Rabit is the spearhead of a new international collective of artists that use their label Halcyon Veil to create a fresh, free and revolutionary perspective for the future of electronic music, one of the most influential projects of the last years.
This producer from Houston comes to L.E.V. to show his new audiovisual experiment, a new take on Baudelaire’s Les Fleurs Du Mal, with French-Canadian artist Cecilia, and collaborations from Elysia Crampton and Chino Amobi under the sharp production of Drew Macdowall (from legendary Coil) and Cecilia herself.
A descent into hell hosted by one of the creative minds behind Bjork’s new sound.
Rabit is Houston producer, composer, DJ, and record label owner Eric Burton. Chiseling out a bold vision of sound since 2012 Burton has slowly worked his way to the forefront of an international group of artists seeking to create a fresh and uncompromising perspective on future dance music and the very fabric of the club landscape.
Much like his contemporaries, Arca, Lotic and Toxe, Burton combines industrial, hip hop, noise, and sound collage to foster sonic spaces for the exploration of sexuality, gender, race, embodiment, and injustice. Starting his career in 2012 with several EP’s, splits and singles, it was his 2015 debut album, Communion, released on NYC’s Tri Angle Records, which garnered him broad attention by international audiences and the music media. Inspired by the talent emerging around him, 2015 also saw the launch of Burton`s own label Halcyon Veil, a collaborative release with NON’s Chino Amobi as well as a official remix for Björk’s VulnicuraLP.
In 2016 Rabit was featured heavily as a producer on Elysia Crampton‘s Break World album, Elysia Crampton Presents: Demon City (with Chino Amobi, Why Be, Rabit & Lexxi). Additional time was invested in Halcyon Veil releases of artists such as Why Be, Angel Ho and Abyss X.
In 2017 Burton reconnected with Björk for production work on her upcoming release Utopia.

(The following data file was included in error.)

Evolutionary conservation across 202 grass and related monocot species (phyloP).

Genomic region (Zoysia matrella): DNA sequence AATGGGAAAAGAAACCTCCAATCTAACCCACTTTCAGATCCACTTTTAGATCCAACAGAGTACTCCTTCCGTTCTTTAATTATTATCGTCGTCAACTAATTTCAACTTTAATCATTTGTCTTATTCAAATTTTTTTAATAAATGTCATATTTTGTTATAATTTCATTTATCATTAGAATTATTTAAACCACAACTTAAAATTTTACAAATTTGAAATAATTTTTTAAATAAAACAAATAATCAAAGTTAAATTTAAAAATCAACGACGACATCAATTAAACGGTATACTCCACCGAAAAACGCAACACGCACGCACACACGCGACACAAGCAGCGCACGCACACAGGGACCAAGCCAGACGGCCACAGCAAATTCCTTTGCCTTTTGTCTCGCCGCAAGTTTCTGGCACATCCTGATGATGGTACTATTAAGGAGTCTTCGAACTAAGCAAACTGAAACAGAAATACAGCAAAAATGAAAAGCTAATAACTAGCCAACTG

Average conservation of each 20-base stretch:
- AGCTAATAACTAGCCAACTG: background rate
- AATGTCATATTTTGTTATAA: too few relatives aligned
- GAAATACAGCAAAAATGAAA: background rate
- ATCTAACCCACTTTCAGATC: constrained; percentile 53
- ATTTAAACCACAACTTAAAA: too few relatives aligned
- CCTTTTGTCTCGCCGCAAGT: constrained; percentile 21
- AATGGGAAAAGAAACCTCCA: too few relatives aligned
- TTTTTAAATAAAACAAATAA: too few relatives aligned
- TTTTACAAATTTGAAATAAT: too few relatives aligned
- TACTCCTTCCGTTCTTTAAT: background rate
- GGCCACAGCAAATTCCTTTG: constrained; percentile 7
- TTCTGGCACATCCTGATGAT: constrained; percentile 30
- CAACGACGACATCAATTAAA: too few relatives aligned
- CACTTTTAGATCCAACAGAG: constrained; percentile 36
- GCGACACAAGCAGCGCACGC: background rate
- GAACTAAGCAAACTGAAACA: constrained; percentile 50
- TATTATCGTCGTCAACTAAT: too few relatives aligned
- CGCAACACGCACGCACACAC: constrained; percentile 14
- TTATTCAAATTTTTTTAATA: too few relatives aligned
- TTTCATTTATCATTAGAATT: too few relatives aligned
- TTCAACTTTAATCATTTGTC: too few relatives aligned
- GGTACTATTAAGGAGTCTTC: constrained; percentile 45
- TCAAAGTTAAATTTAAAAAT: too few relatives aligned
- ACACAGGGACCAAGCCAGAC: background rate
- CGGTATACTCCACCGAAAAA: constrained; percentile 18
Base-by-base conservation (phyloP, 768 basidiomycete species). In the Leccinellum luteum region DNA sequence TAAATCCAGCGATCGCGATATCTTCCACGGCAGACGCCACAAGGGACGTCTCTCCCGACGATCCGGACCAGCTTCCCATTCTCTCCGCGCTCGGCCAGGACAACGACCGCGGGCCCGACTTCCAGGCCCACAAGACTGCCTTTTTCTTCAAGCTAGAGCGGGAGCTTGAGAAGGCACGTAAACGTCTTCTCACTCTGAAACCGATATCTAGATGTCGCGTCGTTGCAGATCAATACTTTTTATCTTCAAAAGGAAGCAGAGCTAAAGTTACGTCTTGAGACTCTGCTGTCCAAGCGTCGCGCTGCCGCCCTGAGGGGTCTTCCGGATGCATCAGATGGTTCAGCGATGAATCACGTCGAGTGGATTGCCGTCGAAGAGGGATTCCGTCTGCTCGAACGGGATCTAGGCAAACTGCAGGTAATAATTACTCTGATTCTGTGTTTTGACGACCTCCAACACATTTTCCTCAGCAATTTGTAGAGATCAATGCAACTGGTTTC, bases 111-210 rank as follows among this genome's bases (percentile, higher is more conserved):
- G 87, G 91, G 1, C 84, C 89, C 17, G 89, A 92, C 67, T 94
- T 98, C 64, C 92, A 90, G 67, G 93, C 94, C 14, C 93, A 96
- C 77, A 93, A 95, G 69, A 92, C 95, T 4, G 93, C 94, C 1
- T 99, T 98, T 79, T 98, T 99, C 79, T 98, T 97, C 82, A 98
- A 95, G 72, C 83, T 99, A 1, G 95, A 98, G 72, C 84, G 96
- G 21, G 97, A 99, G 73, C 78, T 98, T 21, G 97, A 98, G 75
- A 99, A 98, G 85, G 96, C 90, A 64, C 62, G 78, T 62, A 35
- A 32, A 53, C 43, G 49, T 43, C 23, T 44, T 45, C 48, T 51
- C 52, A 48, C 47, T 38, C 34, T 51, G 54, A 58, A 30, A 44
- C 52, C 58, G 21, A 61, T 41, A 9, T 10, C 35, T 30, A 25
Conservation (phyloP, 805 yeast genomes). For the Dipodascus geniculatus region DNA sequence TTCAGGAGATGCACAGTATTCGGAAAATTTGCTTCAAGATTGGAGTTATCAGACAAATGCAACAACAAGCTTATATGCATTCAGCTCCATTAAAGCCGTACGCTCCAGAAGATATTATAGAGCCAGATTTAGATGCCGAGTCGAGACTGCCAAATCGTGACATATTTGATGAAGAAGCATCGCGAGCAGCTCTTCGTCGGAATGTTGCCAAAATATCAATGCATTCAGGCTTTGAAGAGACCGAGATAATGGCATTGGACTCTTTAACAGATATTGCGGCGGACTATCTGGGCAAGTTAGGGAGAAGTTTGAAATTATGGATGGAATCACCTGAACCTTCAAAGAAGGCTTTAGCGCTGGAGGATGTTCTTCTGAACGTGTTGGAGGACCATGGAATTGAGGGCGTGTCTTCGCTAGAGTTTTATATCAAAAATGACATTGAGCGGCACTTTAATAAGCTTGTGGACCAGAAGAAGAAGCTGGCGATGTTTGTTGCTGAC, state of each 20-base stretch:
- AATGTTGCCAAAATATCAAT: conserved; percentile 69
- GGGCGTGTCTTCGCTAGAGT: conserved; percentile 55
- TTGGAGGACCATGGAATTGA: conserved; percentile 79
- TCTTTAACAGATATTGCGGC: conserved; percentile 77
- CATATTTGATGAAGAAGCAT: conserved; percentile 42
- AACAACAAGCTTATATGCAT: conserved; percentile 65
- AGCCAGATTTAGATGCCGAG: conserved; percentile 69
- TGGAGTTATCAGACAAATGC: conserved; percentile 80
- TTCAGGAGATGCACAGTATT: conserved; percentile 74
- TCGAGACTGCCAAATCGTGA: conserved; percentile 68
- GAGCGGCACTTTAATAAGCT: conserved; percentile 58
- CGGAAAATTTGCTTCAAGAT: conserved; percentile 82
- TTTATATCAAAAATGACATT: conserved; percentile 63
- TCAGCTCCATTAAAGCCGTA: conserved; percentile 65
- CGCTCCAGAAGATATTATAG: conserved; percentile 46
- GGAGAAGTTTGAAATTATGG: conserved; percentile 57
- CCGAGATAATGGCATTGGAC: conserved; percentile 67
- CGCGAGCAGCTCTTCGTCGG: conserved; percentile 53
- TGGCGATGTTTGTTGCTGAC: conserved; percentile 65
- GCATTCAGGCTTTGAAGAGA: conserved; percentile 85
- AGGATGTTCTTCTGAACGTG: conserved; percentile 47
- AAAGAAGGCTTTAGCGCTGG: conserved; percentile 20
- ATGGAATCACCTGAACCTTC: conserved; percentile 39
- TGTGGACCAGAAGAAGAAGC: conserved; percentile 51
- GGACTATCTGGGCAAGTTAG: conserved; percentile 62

Additionally Rabit is set to release his sophomore album Les Fleurs Du Mal via his own Halcyon Veil imprint on November 3rd 2017.
Succeeding 2015’s groundbreaking album Communion, Les Fleurs Du Mal is the work of an artist attempting to navigate the boundaries of self and world in an increasingly chaotic environment. It is a declaration of position, and also intent. A personal milestone, the canvas turned wholly inward- a psychedelic tapestry of dreams and inner worlds, defiantly expressed through texture, color, melody and rhythm.
Les Fleurs Du Mal can be best understood as an arena, a place for the artist to explore confluent ideas without the harms of judgement. A spielraum, described by the author Frances S. Connelly, -“The grotesque Spielraum functions as a vehicle for mediating the ever-collapsing boundaries of the known…. it is an action, not a thing – more like a verb than a noun. The grotesque is best understood as something that creates meaning by prying open a gap, pulling us into unfamiliar, contested terrain.”
A tribute to the Rococo style, the carnivalesque, sidereal sound, acousmatic processing, modular synthesis, drone, new age, folk, and noise, the album can potentially be seen as a statement triangulating itself with Elysia Crampton’s Demon City and Chino Amobi’s Paradiso, both of which feature the artist himself. Both projects suggested new, independent worlds, and Les Fleurs Du Mal can be seen in the same light, a product of intentional sequestering, in the hopes of creating something pure, singular, and human.
The album’s twelve movements are also defined by their search for new and interesting ways to create an audio experience. Think of it as an aural version of handwriting, composed using a combination of cut-ups, randomization, spectral processing, and poetry. Rabit is joined by special guest vocalists Cecilia and Chino Amobi, with album co-production courtesy of Cecilia, and famed Coil member, Drew McDowall.
” It’s a lot of God and a lot of sex. Some rebirth, stagnation and death and some hope.” -Courtney Love
“….to seek the face I had before the world was made.” -Joel-Peter Witkin